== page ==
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[SOLVED] eigenfunction spatial comoponent

dwsmith

Well-known member
Feb 1, 2012
1,673
$$
\varphi\psi'' = -c^2\varphi^{(4)}\psi\Rightarrow \frac{\psi''}{c^2\psi} = -\frac{\varphi^{(4)}}{\varphi} = -\beta^4.
$$
The spatial component is $\varphi^{(4)} - \beta^4\varphi = 0$. It is obvious that $\pm\beta$ are solutions to $m^4 - \beta^4 = 0$. That is, $(m - \beta)(m + \beta)(m^2 + \beta^2) = 0$. Thus, the finally two solutions are $m = \pm i\beta$.
$$
\varphi(x) = Ae^{\beta x} + Be^{-\beta x} + C\cos\beta x + D\sin\beta x
$$
which can be re-written as
$$
\varphi(x) = A\cosh\beta x + B\sinh\beta x + C\cos\beta x + D\sin\beta x.
$$
Using the boundary conditions, we have
$$
\varphi(0) = A + C = 0
$$
or $A = -C$.
$$
\varphi(x) = -C\cosh\beta x + B\sinh\beta x + C\cos\beta x + D\sin\beta x
$$
and
$$
\varphi'(0) = B\beta + D\beta = 0
$$
or $B = -D$.
So
$$
\varphi(x) = -C\cosh\beta x - D\sinh\beta x + C\cos\beta x + D\sin\beta x.
$$
For the remaining two boundary conditions, we have
$$
\varphi(L) = -C\cosh\beta L - D\sinh\beta L + C\cos\beta L + D\sin\beta L = 0.
$$
and
$$
\varphi''(L) = -C\beta^2\cosh\beta L - D\beta^2\sinh\beta L - C\beta^2\cos\beta L - D\beta^2\sin\beta L = 0.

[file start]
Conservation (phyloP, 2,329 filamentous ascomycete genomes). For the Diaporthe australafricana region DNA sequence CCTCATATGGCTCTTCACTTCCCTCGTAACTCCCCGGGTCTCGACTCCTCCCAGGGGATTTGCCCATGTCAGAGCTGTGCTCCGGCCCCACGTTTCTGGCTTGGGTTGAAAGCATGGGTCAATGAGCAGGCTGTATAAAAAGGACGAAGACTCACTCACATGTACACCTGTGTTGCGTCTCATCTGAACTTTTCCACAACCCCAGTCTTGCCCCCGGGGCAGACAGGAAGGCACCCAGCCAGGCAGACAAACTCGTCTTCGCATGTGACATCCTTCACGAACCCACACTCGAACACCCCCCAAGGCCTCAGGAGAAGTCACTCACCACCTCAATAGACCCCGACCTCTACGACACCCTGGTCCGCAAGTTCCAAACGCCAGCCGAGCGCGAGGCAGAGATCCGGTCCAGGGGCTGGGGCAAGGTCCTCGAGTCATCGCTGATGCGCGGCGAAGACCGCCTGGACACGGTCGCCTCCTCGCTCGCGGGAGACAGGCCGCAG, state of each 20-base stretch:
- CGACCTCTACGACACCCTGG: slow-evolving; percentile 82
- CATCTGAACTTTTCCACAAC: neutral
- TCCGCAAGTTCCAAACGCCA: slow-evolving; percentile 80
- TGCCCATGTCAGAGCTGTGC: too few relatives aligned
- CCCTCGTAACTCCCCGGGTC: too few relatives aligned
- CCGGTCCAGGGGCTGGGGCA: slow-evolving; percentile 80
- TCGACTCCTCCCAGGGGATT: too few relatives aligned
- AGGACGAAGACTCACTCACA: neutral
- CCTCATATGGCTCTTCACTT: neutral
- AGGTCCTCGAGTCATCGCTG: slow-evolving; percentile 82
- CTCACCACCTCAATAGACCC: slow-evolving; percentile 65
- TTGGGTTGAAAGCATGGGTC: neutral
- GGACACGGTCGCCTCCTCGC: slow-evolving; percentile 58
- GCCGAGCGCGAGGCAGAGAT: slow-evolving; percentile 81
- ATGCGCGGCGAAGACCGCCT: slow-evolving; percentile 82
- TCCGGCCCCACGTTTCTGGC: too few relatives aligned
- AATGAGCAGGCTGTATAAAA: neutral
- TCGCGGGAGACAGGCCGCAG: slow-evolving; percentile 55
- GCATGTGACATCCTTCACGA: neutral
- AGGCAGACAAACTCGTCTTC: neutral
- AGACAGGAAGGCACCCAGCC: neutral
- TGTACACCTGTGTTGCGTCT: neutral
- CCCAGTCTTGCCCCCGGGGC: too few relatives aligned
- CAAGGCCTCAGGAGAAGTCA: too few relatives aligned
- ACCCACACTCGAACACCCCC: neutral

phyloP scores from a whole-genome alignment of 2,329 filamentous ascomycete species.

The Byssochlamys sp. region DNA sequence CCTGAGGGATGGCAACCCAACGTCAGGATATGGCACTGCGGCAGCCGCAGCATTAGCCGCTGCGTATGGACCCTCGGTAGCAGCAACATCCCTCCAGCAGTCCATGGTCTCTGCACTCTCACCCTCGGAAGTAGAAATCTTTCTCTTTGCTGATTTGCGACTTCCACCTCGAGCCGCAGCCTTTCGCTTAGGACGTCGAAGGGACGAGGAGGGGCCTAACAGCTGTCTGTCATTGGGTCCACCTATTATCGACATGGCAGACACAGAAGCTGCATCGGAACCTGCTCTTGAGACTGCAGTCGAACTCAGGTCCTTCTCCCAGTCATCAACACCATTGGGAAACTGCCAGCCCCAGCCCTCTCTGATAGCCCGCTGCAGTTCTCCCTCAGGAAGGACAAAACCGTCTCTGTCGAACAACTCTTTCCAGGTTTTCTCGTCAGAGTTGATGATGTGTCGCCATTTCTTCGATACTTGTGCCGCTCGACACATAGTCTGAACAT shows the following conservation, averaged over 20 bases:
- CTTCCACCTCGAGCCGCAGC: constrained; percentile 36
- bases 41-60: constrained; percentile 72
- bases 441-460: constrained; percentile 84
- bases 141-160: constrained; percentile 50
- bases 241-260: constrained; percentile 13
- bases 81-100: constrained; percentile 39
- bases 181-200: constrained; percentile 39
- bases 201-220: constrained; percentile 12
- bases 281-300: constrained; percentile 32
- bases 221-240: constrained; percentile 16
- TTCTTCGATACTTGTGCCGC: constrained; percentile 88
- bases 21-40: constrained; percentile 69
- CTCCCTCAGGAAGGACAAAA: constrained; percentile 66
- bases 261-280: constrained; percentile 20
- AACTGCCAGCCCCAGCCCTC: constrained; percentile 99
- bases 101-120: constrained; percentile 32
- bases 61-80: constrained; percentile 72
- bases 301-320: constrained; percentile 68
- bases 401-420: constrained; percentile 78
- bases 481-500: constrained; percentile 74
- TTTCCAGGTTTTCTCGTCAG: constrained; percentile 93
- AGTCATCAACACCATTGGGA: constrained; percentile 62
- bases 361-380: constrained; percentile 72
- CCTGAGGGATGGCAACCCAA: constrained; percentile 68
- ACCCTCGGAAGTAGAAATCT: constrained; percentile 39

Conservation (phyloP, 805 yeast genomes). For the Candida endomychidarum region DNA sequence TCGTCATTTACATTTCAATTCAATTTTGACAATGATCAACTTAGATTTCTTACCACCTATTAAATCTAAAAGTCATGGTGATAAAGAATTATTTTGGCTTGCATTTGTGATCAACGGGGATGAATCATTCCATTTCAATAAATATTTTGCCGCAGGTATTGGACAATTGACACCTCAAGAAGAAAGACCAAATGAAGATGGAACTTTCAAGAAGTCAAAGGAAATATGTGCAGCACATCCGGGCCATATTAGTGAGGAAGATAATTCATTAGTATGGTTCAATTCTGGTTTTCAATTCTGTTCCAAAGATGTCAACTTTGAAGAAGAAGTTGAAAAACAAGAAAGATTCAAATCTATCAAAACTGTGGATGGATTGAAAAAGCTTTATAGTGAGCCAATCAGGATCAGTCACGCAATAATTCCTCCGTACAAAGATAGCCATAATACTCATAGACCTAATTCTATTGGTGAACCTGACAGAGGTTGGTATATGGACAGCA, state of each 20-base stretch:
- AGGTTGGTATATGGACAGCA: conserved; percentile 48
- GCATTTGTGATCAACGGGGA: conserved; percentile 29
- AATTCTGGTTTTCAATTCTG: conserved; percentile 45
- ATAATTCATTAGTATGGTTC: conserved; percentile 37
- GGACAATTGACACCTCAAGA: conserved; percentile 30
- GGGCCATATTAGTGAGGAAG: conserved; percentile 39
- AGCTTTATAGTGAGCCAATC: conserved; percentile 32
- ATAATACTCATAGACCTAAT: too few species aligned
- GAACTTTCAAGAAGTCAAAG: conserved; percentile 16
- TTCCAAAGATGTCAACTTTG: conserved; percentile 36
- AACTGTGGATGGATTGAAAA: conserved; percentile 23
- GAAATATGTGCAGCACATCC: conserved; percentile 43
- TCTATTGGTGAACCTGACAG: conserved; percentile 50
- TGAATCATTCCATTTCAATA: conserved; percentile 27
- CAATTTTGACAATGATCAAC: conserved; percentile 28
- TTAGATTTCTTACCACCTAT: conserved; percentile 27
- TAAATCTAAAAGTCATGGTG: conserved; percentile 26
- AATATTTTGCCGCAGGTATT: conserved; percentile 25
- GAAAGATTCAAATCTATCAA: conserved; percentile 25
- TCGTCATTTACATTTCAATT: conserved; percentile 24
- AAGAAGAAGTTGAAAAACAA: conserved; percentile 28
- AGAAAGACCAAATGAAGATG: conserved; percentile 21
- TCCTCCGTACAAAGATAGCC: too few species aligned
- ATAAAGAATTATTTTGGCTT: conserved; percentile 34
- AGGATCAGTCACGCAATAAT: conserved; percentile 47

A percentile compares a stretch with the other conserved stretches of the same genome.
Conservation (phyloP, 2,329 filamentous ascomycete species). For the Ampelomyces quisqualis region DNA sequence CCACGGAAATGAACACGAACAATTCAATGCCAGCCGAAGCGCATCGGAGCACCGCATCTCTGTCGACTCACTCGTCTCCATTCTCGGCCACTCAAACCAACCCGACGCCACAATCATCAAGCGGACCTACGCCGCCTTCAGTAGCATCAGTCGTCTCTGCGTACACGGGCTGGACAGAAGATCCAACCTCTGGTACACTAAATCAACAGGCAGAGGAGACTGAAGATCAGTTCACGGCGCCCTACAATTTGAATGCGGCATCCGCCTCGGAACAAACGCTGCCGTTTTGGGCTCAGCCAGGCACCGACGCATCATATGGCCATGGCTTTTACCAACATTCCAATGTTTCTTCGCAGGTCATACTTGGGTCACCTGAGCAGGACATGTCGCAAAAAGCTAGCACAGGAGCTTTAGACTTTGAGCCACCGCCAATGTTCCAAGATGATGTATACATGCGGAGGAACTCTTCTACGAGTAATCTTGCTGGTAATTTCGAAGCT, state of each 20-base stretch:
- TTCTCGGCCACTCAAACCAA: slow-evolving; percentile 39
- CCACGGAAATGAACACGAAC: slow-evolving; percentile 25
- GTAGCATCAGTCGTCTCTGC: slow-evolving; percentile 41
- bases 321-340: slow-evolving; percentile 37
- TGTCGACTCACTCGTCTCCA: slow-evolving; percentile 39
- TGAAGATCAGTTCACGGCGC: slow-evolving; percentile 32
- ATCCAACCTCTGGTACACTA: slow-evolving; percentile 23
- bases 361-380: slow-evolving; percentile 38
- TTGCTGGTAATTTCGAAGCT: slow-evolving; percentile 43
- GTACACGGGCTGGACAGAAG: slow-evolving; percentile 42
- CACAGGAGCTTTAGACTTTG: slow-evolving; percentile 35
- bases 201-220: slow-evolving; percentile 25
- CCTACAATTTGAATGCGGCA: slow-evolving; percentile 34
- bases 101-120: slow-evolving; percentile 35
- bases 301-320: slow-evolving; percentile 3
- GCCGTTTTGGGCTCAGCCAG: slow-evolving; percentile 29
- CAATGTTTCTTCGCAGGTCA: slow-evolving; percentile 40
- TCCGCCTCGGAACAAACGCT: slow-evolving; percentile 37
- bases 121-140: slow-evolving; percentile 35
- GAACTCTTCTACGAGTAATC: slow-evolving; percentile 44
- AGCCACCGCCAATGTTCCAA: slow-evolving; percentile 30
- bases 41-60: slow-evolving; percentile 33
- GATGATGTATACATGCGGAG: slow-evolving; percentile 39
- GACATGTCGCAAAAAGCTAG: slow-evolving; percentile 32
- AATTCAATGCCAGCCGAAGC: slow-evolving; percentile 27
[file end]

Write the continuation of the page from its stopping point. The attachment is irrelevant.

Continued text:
$$
We can re-write the last boundary conditions in matrix form as
$$
\underbrace{\begin{pmatrix}
\cos\beta L - \cosh\beta L & \sin\beta L - \sinh\beta L\\
-\cos\beta L - \cosh\beta L & -\sin\beta L - \sinh\beta L
\end{pmatrix}}_{\text{matrix } A}
\begin{pmatrix}
C\\
D
\end{pmatrix} =
\begin{pmatrix}
0\\
0
\end{pmatrix}
$$
We will have a non trivial solution when the determinant of the matrix is 0.
\begin{alignat*}{3}
\det A & = & (\cos\beta L - \cosh\beta L)(-\sin\beta L - \sinh\beta L) - (-\cos\beta L - \cosh\beta L)(\sin\beta L - \sinh\beta L)\\
& = & -\cos\beta L\sin\beta L - \cos\beta L\sinh\beta L + \sin\beta L\cosh\beta L + \cosh\beta L\sinh\beta L\\
& & + \cos\beta L\sin\beta L - \cos\beta L\sinh\beta L + \sin\beta L\cosh\beta L - \cosh\beta L\sinh\beta L\\
& = & -2\cos\beta L\sinh\beta L + 2\sin\beta L\cosh\beta L\\
& = & \cos\beta L\sinh\beta L - \sin\beta L\cosh\beta L
\end{alignat*}
That is, $\cos\beta L\sinh\beta L - \sin\beta L\cosh\beta L = 0$ for there to be a unique solution.
How do I the part below from the above?
Shown that the spatial eigenfunctions for these boundary conditions are given by
$$
X_n(x)\sim\sin\alpha_nx - \sinh\alpha_nx - \frac{\sin\alpha_nL - \sinh\alpha_nL}{\cos\alpha_nL - \cosh\alpha_nL}(\cos\alpha_nx - \cosh\alpha_nx)
$$